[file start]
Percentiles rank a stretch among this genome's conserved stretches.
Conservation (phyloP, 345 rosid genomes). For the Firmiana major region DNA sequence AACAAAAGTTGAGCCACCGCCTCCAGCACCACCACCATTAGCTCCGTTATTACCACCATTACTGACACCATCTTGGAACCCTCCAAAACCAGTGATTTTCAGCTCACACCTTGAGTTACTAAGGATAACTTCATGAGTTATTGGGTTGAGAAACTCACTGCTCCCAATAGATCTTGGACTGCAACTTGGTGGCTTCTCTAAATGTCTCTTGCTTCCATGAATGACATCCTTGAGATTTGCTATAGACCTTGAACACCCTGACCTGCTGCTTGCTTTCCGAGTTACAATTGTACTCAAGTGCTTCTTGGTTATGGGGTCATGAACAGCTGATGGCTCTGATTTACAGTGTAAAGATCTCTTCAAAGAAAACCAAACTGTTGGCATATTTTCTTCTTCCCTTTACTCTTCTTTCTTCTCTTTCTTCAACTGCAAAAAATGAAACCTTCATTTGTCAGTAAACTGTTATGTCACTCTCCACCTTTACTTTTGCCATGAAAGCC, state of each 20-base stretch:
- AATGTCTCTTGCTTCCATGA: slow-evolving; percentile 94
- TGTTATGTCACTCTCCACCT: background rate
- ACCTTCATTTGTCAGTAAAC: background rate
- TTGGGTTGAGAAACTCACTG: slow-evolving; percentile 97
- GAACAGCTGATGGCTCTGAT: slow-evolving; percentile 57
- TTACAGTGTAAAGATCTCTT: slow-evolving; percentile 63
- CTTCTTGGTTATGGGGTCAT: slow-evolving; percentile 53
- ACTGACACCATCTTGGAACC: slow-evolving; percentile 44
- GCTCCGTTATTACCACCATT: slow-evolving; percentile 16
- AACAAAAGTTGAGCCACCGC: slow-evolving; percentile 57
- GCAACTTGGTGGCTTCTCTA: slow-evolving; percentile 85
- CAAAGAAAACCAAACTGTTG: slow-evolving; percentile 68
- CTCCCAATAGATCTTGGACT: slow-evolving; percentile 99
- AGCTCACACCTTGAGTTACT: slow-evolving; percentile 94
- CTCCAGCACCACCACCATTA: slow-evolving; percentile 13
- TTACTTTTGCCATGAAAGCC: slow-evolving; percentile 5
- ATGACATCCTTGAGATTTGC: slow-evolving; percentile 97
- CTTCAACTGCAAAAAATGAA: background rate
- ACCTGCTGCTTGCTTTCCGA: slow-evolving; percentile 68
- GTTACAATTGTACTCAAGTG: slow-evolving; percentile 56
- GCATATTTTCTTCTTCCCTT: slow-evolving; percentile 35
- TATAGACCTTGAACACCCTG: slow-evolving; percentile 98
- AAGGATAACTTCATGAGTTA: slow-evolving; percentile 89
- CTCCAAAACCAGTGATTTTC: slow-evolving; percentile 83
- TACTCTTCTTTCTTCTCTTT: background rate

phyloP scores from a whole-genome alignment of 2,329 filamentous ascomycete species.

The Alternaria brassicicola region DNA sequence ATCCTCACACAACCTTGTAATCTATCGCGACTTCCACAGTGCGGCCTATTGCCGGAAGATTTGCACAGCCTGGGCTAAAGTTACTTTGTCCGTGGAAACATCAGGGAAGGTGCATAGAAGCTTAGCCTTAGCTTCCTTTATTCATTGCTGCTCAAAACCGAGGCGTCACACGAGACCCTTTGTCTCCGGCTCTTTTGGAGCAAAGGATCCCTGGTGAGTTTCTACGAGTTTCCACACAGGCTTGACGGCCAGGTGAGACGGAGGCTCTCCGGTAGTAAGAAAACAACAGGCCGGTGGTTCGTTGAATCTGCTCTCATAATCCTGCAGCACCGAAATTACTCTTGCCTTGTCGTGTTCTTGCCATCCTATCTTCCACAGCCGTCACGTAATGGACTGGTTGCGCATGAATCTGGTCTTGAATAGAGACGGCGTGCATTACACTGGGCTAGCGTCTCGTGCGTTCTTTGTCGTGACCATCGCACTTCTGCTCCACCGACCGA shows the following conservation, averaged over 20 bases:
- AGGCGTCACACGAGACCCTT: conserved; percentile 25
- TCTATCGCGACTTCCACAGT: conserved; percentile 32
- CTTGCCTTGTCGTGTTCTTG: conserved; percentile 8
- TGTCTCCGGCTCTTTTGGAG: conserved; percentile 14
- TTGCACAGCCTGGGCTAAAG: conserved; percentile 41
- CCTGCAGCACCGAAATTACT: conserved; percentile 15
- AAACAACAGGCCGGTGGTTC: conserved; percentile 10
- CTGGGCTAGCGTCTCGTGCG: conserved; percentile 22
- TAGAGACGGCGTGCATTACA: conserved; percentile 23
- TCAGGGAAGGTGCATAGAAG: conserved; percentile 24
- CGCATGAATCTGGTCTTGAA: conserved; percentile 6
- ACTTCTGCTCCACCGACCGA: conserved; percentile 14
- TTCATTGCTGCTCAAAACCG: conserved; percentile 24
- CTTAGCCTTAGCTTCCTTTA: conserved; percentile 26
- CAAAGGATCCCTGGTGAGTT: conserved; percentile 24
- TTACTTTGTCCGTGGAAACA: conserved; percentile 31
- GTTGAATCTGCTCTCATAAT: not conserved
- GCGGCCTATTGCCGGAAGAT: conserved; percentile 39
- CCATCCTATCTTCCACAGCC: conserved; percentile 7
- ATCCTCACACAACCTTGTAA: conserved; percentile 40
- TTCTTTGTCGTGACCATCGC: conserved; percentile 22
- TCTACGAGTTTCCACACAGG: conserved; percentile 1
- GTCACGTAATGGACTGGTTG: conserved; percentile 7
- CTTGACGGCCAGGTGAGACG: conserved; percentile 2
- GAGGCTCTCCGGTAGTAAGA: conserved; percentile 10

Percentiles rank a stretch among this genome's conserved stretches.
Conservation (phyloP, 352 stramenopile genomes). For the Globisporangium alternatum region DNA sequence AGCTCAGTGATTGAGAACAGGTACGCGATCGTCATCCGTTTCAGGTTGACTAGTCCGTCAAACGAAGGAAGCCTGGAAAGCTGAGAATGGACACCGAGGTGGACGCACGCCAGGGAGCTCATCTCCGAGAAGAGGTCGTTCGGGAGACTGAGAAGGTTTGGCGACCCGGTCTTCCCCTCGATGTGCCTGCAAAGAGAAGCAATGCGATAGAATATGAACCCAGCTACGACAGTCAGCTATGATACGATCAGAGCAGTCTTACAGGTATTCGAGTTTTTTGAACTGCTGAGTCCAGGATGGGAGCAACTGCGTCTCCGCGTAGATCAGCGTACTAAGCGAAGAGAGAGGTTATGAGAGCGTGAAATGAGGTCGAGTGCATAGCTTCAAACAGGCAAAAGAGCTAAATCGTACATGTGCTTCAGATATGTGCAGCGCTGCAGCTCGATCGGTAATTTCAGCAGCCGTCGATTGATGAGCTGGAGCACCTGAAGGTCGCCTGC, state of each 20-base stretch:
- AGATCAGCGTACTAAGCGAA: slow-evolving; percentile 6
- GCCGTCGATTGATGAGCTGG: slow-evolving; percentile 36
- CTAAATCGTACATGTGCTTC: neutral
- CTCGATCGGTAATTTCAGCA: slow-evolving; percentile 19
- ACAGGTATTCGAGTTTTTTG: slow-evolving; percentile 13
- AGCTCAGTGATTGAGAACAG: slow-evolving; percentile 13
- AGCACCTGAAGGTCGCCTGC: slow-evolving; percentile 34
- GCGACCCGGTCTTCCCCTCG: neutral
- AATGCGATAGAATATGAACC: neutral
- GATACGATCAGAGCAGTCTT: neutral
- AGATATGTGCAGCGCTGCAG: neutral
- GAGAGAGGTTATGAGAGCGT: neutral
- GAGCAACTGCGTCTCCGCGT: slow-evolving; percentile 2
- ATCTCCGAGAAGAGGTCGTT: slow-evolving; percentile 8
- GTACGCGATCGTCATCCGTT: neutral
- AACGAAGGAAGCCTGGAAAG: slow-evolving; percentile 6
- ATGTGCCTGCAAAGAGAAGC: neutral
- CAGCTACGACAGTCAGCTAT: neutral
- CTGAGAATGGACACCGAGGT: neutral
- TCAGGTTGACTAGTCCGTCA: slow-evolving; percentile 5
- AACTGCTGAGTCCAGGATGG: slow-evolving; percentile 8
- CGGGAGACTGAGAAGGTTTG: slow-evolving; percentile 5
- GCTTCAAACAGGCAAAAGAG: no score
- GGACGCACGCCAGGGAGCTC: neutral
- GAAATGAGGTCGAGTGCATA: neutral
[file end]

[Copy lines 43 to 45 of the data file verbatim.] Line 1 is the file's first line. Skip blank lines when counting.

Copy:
- CTTAGCCTTAGCTTCCTTTA: conserved; percentile 26
- CAAAGGATCCCTGGTGAGTT: conserved; percentile 24
- TTACTTTGTCCGTGGAAACA: conserved; percentile 31